Change is not some commodity that we must obtain; it does not come from outside a person. It only happens inside, in reaction and relationship to a journey.
We find love by journeying toward love.
Mary takes a journey in our scripture lesson today. The angel Gabriel appears to Mary, and gives her some disturbing news. Though she is not married, though she is a virgin, she is told that she is pregnant. And though she is no one important, her son Jesus is the Son of God. He will be an eternal king over Israel.
Like so many characters in the Bible, Mary mumbles disbelief, and is offered proof. The proof that this will happen is that her older relative Elizabeth is also pregnant, a fact that Mary seems ignorant of even though Elizabeth is in her sixth month.
The angel leaves, and Mary goes “with haste” to Elizabeth’s house, to confirm or disprove this disturbing news. In journeying, she seeks truth. In journeying, she discovers that within her grows God’s love-bearer to the world. In journeying, she finds out just how much God loves her.
Mary journeys to a place where she hoped to find love and support. Where do we journey when we are looking for love? Do we go to family members? Do we go to friends? Do we go to the mall? Do we go to the internet? Do we go to a bar or a nightclub? Do we go to church?
I suspect that “church” is pretty low on most people’s lists of places where love can be found. But that is precisely our challenge: Is this a place where love can be found? If someone in our community is pursuing love—is journeying toward love—will their journey bring them to us?
1Jn 4 says: “Since God loved us so much, we also ought to love one another… if we love one another, God lives in us, and his love is perfected in us…The commandment we have from him is this: those who love God must love their brothers and sisters also” (vv. 11, 12, 21).
So I ask: Are we a place where love can be found?
Mayan Apocalypse Reboot
There has been a lot of hubbub lately about the end of the world. Archaeologists, historians, and researches have unanimously stated that this Mayan calendar has nothing to do with predicting the end of the world, but yet 2% of the population of these United States believed the world was going to end last Friday.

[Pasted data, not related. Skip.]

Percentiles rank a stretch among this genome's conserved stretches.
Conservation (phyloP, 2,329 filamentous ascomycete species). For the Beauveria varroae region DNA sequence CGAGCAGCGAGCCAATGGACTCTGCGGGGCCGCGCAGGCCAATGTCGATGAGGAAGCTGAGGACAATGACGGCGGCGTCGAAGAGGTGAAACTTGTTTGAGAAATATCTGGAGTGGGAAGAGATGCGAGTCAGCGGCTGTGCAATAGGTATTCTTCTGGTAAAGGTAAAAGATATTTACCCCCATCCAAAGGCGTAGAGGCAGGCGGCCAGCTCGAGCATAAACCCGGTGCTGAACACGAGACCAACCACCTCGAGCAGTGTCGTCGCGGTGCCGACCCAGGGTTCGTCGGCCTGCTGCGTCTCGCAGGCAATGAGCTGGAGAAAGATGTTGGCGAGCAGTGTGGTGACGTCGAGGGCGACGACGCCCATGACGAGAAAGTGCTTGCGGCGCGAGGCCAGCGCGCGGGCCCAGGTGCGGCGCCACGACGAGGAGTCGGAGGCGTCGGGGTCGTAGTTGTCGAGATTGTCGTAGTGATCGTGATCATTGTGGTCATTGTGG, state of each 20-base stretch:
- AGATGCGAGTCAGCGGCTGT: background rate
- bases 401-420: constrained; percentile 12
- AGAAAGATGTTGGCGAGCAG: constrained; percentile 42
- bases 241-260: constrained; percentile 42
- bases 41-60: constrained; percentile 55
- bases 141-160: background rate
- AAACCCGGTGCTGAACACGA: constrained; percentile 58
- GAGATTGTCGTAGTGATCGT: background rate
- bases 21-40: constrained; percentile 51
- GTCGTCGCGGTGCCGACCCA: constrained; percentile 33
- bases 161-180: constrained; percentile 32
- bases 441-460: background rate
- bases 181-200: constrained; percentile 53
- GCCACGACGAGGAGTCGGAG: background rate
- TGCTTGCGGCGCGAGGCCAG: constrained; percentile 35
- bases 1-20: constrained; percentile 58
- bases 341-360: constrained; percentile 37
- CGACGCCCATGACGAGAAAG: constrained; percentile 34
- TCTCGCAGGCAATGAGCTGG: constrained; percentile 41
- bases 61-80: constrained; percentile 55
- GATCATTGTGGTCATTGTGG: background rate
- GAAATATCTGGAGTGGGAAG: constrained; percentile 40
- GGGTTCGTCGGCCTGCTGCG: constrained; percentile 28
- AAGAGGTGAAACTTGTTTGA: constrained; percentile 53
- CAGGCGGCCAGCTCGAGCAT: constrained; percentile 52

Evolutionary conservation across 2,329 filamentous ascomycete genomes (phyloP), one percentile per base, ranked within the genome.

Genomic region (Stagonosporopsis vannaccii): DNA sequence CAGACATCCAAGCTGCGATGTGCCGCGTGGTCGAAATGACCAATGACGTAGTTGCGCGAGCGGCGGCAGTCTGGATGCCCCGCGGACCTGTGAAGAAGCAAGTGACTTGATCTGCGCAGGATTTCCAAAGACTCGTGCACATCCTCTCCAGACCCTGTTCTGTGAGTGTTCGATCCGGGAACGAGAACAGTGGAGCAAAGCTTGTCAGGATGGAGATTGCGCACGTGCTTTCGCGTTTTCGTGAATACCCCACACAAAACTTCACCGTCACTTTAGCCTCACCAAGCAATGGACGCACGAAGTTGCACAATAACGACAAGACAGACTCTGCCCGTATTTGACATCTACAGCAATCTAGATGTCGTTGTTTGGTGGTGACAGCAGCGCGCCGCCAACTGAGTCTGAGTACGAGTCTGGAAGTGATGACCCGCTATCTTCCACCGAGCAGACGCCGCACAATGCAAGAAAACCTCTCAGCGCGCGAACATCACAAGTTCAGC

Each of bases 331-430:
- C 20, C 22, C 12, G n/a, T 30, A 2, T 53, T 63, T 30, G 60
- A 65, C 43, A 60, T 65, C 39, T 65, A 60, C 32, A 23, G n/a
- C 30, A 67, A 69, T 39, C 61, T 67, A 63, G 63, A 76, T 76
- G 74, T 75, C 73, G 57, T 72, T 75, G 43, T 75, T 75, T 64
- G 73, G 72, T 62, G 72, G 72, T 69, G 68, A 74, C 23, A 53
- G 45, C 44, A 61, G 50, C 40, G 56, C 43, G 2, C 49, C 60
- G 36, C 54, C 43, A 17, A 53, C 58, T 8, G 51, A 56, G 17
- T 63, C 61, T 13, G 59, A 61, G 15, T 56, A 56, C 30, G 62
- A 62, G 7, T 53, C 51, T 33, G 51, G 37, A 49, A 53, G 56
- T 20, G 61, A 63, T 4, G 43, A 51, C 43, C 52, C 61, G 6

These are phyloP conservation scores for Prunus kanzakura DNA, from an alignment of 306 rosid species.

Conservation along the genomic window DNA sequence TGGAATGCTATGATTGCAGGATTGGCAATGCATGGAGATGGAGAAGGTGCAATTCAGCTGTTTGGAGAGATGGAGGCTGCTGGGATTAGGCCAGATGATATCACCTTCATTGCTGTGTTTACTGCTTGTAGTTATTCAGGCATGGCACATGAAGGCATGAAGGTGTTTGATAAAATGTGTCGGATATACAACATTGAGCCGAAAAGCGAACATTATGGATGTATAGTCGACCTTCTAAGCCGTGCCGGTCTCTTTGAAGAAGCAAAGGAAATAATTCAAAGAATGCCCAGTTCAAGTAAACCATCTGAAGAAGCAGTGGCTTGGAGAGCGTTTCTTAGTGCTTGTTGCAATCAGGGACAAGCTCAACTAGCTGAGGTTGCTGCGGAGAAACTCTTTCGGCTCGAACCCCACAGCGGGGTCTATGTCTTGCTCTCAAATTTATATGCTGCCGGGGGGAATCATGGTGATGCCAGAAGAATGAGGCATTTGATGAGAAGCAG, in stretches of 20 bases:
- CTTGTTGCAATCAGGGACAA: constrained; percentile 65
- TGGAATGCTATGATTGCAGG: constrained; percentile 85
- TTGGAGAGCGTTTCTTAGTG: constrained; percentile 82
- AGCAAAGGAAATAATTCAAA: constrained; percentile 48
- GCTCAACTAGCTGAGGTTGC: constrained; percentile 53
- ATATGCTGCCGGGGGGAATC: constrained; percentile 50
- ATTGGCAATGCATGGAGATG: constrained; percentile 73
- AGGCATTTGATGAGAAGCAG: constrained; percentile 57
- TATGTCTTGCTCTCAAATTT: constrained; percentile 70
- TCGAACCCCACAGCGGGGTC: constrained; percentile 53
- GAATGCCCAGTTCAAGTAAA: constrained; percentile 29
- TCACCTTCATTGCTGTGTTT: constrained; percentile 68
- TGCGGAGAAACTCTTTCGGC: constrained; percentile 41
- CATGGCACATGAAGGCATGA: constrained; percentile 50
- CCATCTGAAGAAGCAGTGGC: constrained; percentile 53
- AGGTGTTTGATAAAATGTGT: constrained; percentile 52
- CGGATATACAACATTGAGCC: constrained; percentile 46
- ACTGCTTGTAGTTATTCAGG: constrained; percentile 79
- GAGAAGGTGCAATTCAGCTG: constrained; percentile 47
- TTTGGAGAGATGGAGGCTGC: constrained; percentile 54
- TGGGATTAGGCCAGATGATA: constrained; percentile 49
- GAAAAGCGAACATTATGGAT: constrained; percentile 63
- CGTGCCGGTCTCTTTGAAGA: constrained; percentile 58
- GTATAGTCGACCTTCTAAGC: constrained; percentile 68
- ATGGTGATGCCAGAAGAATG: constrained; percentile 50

And even though only 2% thought there was something to it, our sensationalist media has been going nonstop about the Mayan Apocalypse. There has been so much furor, that even the White House issued a statement claiming that the world was not coming to an end on December 21st. I don’t know what good that did, since—as comedian Peter Segel pointed out—the 2% who believed there would be a Mayan Apocalypse are the same 2% who would not believe anything the government said.
But what if they were right? What if it is time to start over? What if we looked at December 21st, 2012, as a near-death experience of sorts? Something we can use to begin again, anew? Something like a reset button or a cosmic reboot of sorts.
What if this is our do-over?
“Let’s try this ‘being human’ thing again. Let’s start treating each other as brothers and sisters. Let’s recognize the presence of God in our neighbor and dwelling in all creation. Let’s remember we have been saved before, [so] this ain’t nothing new. God came as a baby to do it last time—this time. Now we have God living among us. Let’s live as people grateful for being spared the end of the world” (thanks to my friend Justin Thornburgh).
Let’s live as people of love. Let’s be a family again, continuing to love each other even in the midst of the most intense disagreements. Let’s build God’s house into a place where love can be found. Let’s love each other more than we love ourselves. Let’s love the people of this community more intensely than they have ever experienced.
Let’s be guides to those on the journey of finding love.
After all, “we love because he first loved us” (1Jn 4:19). And having been given so great a gift, God expects us to use that gift, to pass on that love to a world obsessed with finding love.
God gives love so freely and extravagantly that the only reason our world is starved for love is that we miserly hoard that love that we are meant to share.
It’s time to reboot. It’s time to restart. It’s time to become the community of love that the church should be. And it begins right here and right now.
May God give us compassionate and generous hearts to share God’s love with the world.